There’s an unseen group of electronic pioneers.
The likes of SOPHIE, Flume and AG Cook have helped shape the sound of today’s musical landscape with production for pop titans like Kesha, Kanye West and Charli XCX to Mercury nominees like FKA Twigs, but whose names wouldn’t make the average listener bat an eyelid.
Chief among these is Arca, the Venezuelan producer and performance artist who’s unique blend of schizoid break beats, warped sound-play and intense, non-binary sexuality produced several of the best mixtapes of the past decade, and made Björk and Frank Ocean come knocking.
On her early releases Arca was anonymous, represented by the gross and beautiful avatars of Jesse Kanda, her mixtapes sometimes named only by symbols. It was a dramatic change of pace then to hear Arca begin to sing on 2017’s third, self-titled album. Now on KiCk I - her voice hear clearly and with that stunning album cover - she is truly front and centre. As with collaborator FKA Twigs, it is inspiring to see an artist who started the last decade defined by their outsider-status and hidden between several degrees of mystique present herself so proudly. Opening song “Nonbinary” is a brand new direction, a rapped cut featuring machine gun blasts and heavy braggadocio. “Bitch, I'm special, you can't tell me otherwise / That’d be a lie / Who do you think I am? / It’s not who do you think you’re dealing with, no / ‘Cause you're not "dealing with” / There’s no deal”.
On a human level, to hear someone perpetually defined by otherness rap with a swagger usually found in hyper-masculine, bling-era rap is inspiring, and the song’s very existence feels part of a cultural shift. Yet the music itself could have been produced by any number of Arca’s contemporaries: the beat is sparse and unremarkable, and when a producer is known for a sound which felt like one of modern music’s few true, new ideas; disappointment is unavoidable.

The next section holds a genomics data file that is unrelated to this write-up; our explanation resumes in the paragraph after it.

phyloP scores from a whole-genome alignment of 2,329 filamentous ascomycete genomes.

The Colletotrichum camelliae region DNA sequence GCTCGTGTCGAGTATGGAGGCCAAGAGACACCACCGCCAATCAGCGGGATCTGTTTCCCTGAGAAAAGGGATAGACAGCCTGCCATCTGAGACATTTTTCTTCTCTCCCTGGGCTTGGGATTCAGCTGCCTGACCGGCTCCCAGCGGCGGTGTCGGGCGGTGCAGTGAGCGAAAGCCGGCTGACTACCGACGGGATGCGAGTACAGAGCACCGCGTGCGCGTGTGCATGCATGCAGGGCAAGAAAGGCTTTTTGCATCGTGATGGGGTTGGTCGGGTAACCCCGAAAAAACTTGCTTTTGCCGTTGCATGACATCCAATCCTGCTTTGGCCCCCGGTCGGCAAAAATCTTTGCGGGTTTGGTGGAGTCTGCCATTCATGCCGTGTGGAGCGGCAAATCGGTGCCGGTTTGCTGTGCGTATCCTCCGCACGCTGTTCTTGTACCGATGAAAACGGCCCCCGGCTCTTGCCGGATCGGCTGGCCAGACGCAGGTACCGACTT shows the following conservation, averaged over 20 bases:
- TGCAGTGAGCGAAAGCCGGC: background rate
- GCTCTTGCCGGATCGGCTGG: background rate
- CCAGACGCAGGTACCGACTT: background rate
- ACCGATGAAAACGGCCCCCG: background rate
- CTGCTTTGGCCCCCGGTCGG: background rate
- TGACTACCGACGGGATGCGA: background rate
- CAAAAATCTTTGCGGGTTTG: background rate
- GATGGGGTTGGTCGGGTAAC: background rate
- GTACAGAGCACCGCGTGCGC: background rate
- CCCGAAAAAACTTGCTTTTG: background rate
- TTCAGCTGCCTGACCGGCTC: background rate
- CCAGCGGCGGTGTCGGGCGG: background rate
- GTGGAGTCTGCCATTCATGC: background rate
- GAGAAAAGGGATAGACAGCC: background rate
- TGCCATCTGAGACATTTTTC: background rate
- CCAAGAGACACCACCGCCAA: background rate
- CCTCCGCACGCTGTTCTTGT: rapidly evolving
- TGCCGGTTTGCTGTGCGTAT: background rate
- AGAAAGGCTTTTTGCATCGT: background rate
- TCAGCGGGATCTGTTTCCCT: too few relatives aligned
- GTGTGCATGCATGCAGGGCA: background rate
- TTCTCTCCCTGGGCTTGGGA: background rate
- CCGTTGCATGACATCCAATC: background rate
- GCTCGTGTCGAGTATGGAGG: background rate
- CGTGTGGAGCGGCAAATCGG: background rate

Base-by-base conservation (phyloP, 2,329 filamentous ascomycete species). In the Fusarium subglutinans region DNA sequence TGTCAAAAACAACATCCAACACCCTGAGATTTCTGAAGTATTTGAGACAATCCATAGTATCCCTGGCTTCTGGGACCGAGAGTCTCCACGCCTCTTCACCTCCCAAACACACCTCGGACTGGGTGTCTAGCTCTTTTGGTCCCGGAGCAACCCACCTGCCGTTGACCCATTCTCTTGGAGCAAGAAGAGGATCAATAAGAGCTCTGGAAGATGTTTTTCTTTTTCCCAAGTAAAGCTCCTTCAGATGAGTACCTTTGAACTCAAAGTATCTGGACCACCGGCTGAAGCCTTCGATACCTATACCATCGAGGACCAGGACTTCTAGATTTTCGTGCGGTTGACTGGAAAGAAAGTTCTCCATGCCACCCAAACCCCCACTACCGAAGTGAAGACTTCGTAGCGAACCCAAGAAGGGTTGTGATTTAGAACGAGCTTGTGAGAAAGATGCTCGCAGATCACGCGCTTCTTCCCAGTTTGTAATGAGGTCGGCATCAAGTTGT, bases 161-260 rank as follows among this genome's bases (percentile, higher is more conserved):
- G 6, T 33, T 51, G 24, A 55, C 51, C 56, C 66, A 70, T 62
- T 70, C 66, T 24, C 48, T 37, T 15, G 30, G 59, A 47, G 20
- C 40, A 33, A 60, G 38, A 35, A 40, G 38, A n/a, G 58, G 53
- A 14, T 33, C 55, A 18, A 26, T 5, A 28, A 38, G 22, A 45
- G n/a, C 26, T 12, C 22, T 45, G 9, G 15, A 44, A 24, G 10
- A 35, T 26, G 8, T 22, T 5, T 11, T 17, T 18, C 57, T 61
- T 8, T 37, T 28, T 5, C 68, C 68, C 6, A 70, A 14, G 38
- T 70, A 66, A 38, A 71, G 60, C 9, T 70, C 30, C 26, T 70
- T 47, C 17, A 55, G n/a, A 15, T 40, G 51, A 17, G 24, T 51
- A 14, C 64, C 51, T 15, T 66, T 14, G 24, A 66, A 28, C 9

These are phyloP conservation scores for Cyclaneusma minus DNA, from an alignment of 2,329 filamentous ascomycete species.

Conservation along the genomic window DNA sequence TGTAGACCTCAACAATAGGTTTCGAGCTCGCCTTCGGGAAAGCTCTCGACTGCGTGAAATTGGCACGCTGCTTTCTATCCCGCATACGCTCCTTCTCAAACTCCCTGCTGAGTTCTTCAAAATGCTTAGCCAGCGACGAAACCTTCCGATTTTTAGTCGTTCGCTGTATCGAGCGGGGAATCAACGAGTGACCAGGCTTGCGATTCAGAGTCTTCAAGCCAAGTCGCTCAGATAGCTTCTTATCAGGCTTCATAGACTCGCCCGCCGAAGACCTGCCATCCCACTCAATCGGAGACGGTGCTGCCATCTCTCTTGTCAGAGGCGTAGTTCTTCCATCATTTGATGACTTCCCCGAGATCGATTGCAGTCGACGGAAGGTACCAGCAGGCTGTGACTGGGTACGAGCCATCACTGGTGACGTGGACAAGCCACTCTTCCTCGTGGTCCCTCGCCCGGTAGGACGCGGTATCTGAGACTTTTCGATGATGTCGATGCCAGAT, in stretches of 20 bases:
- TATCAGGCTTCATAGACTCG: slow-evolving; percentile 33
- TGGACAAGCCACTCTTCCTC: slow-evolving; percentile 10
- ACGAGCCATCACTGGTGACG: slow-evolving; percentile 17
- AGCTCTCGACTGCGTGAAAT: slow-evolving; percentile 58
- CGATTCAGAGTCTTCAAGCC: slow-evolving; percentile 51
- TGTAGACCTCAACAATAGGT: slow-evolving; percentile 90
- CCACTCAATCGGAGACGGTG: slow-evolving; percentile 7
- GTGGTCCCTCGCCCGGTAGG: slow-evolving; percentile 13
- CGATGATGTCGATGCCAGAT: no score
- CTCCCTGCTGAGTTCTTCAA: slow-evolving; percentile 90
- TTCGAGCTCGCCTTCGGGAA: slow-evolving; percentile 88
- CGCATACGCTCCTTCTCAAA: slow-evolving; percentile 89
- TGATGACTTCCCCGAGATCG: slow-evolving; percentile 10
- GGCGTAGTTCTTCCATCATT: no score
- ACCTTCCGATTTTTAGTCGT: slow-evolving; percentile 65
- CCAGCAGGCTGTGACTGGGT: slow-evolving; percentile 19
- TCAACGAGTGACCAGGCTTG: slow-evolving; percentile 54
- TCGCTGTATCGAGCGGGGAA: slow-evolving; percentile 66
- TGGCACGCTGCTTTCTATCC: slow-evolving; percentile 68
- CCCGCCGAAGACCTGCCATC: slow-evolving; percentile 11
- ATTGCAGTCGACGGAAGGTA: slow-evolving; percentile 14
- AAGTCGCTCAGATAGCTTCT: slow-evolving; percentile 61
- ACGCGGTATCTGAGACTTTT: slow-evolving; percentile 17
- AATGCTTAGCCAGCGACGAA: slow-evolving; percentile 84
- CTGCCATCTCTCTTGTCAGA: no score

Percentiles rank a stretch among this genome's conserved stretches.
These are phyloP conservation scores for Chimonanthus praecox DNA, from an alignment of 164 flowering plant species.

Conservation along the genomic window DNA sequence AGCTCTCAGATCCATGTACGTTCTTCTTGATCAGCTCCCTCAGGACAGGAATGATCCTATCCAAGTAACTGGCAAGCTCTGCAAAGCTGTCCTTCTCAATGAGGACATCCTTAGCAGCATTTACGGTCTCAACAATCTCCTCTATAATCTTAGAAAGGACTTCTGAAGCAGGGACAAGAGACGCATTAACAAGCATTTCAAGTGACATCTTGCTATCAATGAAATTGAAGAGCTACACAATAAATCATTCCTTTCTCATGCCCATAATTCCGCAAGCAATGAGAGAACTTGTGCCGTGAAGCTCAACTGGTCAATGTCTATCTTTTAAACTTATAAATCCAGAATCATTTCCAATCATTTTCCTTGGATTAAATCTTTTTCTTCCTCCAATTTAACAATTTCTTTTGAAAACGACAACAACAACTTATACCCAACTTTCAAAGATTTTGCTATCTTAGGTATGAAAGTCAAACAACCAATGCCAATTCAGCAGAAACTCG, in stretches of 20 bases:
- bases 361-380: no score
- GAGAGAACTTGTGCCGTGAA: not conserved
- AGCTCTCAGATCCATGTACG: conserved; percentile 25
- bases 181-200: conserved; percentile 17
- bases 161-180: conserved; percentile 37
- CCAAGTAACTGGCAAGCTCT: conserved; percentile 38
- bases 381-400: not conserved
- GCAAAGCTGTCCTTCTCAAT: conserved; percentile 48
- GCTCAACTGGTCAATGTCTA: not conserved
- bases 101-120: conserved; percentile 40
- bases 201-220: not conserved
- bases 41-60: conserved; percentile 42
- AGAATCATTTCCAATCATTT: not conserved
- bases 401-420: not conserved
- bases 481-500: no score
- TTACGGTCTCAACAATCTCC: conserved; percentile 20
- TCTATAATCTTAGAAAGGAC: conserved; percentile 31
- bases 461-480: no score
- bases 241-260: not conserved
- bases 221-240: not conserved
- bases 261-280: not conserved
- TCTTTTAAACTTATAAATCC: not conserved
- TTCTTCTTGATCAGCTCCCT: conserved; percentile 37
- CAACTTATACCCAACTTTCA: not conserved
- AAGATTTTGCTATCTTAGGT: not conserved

There are far stronger songs: “Rip The Slit” is a furious and kinky banger which puts front and centre Arca’s aggressive attitude towards gender, and she sings in a girlish tone which is at once sweet and sinister. And while Arca’s temperamental vocals are one of the things which holds her sung work back, “No Queda Nada” is a sensual and tender ballad which proves that Arca doesn’t need bombast to thrive.
KiCk I is a consistently enjoyable, so the fact it still feels like something of an anti-climax is testament only to Arca’s history of braveness and originality. Lead single “Time” boasts a throbbing synth and shimmering pools of white noise which would have felt alien fifteen years ago, but in 2020 just make for an aimless pop song. Also problematic are the use of features; Arca has earned a rare Björk feature on her record, but “Afterwards” would be as unremarkable a song on a Björk album as “KLK” would be on one of Rosaliá’s, and so these songs simply act as frustrating asides, distractions from the most compelling songs here which tell us more about the woman who stands so boldly on album’s cover.